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Council News Release


FOR IMMEDIATE RELEASE:   
10/16/2009  4:31:00 PM
FOR MORE INFORMATION CONTACT:
Jennifer Samuels, Legislative Assistant,
CM Harrell’s Office, (206) 684-8804 Dana Robinson Slote, (206) 615-0061

Councilmember Bruce Harrell

Councilmember Harrell and PSRC Launch “Performance First”
Program boosts regional business organizations, minority-owned businesses

SEATTLE – On Oct. 15, Councilmember Bruce Harrell and the Puget Sound Regional Council’s (PSRC) Prosperity Partnership launched the “Performance First” program and website. Performance First was developed in response to the Prosperity Partnership’s regional economic strategy, and its focus on supporting small business and entrepreneurship in creating jobs and ensuring long-term economic prosperity. This innovative new program helps large employers in the region – including current participants like Swedish Hospital, Puget Sound Energy and Starbucks – implement best practices that include minority-owned businesses in their procurement and purchasing efforts.

“Our quality of life, as we know it in this region, is at stake,” said Councilmember Harrell, chair of Performance First. “The PSRC and the Prosperity Partnership are committed to protecting it, and this program helps companies boost the bottom line and better connect to their customers by more effectively partnering with minority-owned businesses.” Harrell also emphasizes the importance of companies learning to use changing demographics to their strategic advantage.

The Prosperity Partnership is a coalition of more than 300 business, labor, government, education and nonprofit organizations from King, Kitsap, Pierce, and Snohomish counties. Partners include the Port of Seattle, Boeing, City of Seattle, City Light, King County, Seattle Urban League of Metropolitan Seattle, University of Washington, and Eli Lilly. Together, the coalition works as a powerful team to develop and implement strategies to increase economic prosperity in this region.

“I have been working with the PSRC for over 12 years and I am pleased to see components of our work translated into specific tools that help create jobs and sustainability,” said Councilmember Richard McIver.

The Prosperity Partnership’s regional economic strategy focuses on specific industries with the highest job growth potential – including aerospace, tourism, international trade, clean technology, life sciences, and information technology – as well as the foundations of our economy that allow these industries to be successful – transportation, education, small business ownership, technology commercialization, and quality of life.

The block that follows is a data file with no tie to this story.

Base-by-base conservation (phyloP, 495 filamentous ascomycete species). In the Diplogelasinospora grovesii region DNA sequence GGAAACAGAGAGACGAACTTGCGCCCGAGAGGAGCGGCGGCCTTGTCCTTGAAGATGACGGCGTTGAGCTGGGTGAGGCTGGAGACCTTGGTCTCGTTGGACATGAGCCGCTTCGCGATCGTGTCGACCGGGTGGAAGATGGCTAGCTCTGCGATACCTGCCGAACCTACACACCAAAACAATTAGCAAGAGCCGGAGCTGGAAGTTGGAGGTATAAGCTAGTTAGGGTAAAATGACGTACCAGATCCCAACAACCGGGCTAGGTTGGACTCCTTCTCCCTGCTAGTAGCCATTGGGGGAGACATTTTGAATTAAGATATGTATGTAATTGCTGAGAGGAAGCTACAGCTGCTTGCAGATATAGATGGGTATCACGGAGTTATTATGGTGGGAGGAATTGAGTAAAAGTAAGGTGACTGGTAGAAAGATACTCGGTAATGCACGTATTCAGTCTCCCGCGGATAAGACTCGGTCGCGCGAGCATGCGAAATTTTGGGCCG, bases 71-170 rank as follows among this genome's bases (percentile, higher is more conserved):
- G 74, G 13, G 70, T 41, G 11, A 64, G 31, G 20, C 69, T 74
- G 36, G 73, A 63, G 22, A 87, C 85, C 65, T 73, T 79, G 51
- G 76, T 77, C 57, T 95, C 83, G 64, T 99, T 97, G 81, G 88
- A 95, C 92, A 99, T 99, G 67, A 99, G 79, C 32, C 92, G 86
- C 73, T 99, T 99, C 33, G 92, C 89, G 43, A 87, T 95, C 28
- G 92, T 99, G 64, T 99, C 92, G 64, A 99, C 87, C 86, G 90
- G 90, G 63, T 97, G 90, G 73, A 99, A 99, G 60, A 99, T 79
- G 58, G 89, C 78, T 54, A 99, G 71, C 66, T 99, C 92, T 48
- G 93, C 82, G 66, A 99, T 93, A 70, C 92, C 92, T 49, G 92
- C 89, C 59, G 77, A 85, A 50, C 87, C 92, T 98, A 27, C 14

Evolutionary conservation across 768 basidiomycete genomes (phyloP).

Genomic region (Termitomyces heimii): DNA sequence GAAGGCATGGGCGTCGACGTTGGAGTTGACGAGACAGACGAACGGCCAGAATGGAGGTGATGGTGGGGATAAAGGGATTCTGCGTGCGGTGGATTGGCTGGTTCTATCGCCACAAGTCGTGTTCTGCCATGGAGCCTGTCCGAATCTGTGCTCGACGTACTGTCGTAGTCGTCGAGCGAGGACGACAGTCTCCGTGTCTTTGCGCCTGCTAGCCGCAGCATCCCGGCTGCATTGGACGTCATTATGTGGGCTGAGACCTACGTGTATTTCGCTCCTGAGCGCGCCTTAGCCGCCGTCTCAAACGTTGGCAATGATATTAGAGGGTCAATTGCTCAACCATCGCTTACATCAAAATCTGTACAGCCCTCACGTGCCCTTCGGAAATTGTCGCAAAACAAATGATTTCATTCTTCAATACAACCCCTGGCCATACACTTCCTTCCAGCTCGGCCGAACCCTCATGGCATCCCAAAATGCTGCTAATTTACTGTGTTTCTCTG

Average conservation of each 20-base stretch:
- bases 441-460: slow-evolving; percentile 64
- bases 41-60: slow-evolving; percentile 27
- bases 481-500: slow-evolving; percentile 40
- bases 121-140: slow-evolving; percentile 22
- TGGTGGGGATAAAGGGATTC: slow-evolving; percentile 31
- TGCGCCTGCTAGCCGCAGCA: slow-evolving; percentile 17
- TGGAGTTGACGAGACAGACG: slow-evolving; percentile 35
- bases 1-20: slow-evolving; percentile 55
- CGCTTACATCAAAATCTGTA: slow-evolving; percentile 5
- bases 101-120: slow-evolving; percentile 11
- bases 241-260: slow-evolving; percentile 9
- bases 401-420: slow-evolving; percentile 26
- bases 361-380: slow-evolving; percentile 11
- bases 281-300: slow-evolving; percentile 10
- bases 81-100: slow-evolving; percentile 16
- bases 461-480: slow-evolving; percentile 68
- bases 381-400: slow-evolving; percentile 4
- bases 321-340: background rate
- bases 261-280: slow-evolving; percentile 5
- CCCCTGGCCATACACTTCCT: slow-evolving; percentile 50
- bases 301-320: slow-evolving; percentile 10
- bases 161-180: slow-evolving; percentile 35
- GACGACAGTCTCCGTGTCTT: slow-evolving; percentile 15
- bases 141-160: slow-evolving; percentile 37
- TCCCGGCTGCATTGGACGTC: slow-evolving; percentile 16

An increasingly important part of supporting businesses in those leading industry clusters is helping them improve their procurement systems, particularly with regard to minority-owned businesses.

To address this opportunity, the Prosperity Partnership formed the Minority Economic Development Working Group – currently chaired by Councilmember Harrell. The Working Group pinpointed a number of inefficiencies in the minority-owned business ecosystem and, in collaboration with the University of Washington’s Foster School of Business, G3 & Associates and Chen Communications, developed a program to share a best practices approach for the region.

“Performance First is really a tool to help all businesses working our region’s leading industry clusters succeed,” said Eric Schinfeld, Senior Economic Policy Analyst for PSRC. “By better connecting large cluster businesses with the small and minority-owned businesses that can provide them affordable, innovative and high quality products and services, we are building a stronger ecosystem for regional prosperity.”

To learn more, go to http://www.performance1st.org.

Council meetings are cablecast live on Seattle Channel 21 and Webcast live on the City Council’s website at http://www.seattle.gov/council/. Copies of legislation, archives of previous meetings, and news releases are available on http://www.seattle.gov/council/. Follow the Council on Twitter at twitter.com and on Facebook at Seattle City Council.

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